“It was never the intent of the Legislature for the sports authority to be abused the way Phoenix and Glendale abused it,” said Supervisor Ramón Valadez, whose district contains TEP.

After the Cardinals’ stadium was completed, the Arizona Sports and Tourism Authority continued to raise and use tax revenues to build new spring training facilities in such communities as Glendale and Goodyear.

Elías termed the actions of the Maricopa County communities to take spring training teams from other cities in the state – namely Tucson – as “cannibalism.”

The Rockies already are exploring a move out of Hi Corbett Field. Team officials want the city to spend at least $10 million to upgrade the facility, located in Reid Park. City officials, in the middle of a budget crisis that has included hiring and salary freezes, say they don’t have the money.

Rockies officials have spoken with officials of the town of Marana about occupying a possible new spring training and sports complex there. But plans for such a facility have not been drawn and a funding source source has not been identified.

County Administrator Chuck Huckelberry said Tuesday afternoon that county officials and members of the Pima County Sports and Tourism Authority have heard rumblings that the Diamondbacks could look elsewhere if the White Sox were to pack up.

‘It’s no surprise,” Huckelberry said.

“Chandler – that’s where we’ve heard,” Huckelberry said.

The Diamondbacks’ Hall said one possibility could have the team partner with the Rockies at a new spring training complex closer to Phoenix.

But Hall also said that talks also are ongoing with a private developer to build a new facility in or near Tucson for the Diamondbacks.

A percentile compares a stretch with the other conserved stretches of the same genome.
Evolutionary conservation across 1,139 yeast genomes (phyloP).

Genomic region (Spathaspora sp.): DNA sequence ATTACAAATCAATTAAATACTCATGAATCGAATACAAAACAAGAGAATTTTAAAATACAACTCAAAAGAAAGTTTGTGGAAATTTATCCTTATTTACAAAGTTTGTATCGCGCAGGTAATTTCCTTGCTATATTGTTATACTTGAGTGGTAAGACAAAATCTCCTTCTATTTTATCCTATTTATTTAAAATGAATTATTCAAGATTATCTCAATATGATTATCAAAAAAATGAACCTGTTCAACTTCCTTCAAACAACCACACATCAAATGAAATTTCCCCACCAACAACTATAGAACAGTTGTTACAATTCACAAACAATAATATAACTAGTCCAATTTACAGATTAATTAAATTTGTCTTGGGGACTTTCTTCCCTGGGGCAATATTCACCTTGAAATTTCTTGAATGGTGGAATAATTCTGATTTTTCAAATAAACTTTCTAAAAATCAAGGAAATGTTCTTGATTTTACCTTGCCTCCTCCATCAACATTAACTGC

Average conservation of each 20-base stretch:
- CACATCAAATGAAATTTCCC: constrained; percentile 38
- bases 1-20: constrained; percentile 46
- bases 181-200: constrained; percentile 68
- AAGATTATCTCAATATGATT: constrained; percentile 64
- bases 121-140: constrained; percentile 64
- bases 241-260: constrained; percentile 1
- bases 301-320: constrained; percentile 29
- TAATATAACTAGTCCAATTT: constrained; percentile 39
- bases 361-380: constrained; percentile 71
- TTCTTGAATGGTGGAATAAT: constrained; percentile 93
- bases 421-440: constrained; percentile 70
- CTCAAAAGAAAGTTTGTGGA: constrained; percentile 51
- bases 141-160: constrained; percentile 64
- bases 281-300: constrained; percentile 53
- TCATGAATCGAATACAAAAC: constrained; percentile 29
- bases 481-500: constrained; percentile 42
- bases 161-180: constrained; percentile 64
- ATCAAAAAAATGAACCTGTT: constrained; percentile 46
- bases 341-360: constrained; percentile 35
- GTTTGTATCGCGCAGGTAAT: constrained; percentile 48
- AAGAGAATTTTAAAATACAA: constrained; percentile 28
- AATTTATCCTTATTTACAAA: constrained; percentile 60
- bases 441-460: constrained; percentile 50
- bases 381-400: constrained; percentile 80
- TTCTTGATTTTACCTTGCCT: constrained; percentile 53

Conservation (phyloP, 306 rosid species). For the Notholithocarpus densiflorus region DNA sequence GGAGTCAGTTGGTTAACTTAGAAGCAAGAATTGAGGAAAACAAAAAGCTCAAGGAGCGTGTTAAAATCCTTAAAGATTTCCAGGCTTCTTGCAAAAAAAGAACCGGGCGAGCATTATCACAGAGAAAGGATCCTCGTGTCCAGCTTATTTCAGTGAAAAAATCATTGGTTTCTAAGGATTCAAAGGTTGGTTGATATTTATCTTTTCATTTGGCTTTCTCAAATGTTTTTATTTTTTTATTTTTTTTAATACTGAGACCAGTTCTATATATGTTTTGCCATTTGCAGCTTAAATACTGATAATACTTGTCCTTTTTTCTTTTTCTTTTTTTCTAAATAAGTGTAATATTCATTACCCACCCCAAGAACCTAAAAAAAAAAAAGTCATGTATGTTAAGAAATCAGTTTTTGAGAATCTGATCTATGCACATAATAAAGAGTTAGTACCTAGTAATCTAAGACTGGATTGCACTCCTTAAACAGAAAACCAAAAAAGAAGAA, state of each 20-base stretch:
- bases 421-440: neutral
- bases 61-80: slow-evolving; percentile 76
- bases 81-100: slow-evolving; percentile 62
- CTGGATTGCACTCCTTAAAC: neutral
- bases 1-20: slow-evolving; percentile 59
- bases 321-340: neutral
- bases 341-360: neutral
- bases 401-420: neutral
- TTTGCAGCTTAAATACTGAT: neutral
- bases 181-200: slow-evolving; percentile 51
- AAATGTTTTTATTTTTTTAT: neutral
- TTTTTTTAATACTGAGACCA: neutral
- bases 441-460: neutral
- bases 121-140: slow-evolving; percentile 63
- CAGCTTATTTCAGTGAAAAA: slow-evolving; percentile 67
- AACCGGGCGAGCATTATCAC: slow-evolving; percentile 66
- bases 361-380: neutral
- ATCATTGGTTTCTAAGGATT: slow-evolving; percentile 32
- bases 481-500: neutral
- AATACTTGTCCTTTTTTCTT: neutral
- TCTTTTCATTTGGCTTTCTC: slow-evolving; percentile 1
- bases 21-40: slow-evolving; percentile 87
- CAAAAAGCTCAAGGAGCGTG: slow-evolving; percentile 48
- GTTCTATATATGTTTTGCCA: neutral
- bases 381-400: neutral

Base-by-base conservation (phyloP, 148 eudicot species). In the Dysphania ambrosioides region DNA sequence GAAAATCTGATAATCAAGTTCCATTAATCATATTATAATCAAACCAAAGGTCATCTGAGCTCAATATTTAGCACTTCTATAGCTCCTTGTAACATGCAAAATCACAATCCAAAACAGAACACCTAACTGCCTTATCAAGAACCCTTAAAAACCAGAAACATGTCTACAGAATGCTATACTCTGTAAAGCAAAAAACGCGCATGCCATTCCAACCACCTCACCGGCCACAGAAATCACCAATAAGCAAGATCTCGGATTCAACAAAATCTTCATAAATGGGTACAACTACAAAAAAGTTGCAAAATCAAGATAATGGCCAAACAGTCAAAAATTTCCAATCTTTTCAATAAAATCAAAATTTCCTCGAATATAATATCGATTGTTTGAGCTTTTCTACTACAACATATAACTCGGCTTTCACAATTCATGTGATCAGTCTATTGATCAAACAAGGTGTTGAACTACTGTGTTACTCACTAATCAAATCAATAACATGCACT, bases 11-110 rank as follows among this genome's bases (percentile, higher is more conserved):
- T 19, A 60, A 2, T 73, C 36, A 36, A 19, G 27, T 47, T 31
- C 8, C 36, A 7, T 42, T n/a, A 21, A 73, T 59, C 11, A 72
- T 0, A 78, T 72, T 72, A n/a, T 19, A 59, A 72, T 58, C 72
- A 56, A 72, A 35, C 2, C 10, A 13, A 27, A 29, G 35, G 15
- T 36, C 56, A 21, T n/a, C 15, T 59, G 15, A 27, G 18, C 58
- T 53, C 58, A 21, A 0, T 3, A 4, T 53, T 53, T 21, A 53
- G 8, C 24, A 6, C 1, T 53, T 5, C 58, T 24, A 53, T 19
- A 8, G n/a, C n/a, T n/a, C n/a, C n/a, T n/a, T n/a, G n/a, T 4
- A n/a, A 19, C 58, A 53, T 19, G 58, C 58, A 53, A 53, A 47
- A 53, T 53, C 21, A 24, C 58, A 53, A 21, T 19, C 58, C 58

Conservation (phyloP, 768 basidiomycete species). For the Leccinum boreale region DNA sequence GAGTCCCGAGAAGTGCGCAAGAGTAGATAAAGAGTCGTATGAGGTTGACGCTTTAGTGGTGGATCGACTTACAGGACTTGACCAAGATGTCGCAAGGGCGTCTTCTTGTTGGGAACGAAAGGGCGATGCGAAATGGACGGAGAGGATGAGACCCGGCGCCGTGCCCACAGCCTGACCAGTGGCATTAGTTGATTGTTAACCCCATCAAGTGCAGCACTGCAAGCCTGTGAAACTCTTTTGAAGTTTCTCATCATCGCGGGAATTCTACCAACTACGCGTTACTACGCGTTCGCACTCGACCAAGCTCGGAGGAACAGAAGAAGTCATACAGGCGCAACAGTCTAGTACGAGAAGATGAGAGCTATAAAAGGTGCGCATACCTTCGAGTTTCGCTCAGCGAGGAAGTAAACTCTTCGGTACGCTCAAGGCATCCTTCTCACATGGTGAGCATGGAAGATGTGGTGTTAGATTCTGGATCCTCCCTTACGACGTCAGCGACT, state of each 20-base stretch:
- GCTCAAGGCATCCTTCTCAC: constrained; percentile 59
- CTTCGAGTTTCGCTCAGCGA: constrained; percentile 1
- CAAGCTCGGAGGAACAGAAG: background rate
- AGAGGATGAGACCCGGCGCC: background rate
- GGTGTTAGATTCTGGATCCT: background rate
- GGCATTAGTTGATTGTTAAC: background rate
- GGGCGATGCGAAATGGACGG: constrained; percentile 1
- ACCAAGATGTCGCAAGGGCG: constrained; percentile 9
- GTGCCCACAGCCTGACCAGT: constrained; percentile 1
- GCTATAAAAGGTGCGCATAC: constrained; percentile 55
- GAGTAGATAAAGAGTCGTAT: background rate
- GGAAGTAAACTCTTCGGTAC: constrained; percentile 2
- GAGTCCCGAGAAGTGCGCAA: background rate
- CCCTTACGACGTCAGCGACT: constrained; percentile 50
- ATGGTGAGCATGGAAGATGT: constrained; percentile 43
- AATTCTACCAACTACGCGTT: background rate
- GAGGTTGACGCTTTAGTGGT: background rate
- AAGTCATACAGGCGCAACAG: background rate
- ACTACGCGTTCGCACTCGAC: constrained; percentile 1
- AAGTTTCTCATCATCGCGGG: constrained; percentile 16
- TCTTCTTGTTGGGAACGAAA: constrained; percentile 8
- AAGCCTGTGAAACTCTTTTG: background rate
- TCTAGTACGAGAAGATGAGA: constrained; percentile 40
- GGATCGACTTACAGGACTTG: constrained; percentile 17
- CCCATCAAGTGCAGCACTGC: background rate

At Tuesday’s supervisors meeting, supervisors were told that local private businesses and amateur athletic agencies could help develop and operate youth facilities that could develop into a major tournament destination site on a regional or national level.

“Whatever the price of buying out the contract, the money should be used for youth sports,” Jim Tiggas, who represents the Amateur Athletics Union, the oldest amateur youth sports advocacy organization in the United States.

Softball and baseball tournaments could be housed at TEP and draw large audiences, Tiggas said.

Hotel, restaurant, rental car, and other services in the area reap about $30 million annually from the teams, players, and fans each spring, hospitality industry officials estimate.

The supervisors directed County Administrator Chuck Huckelberry to set aside $500,000 for the Pima County Sports and Tourism Authority over the next two years to develop youth and amateur sports programs – and also for travel and promotional activities to try to bring a different MLB team to TEP for spring training to offset the loss of the White Sox.

Huckelberry had recommended accepting the buyout because the TEP-White Sox lease was marginally profitable – bringing the county income of about about $500,000 from the team each spring.

Though $5 million was increased over the Sox’s earlier offer of $4 million, Huckelberry said the buyout probably would not have gone higher.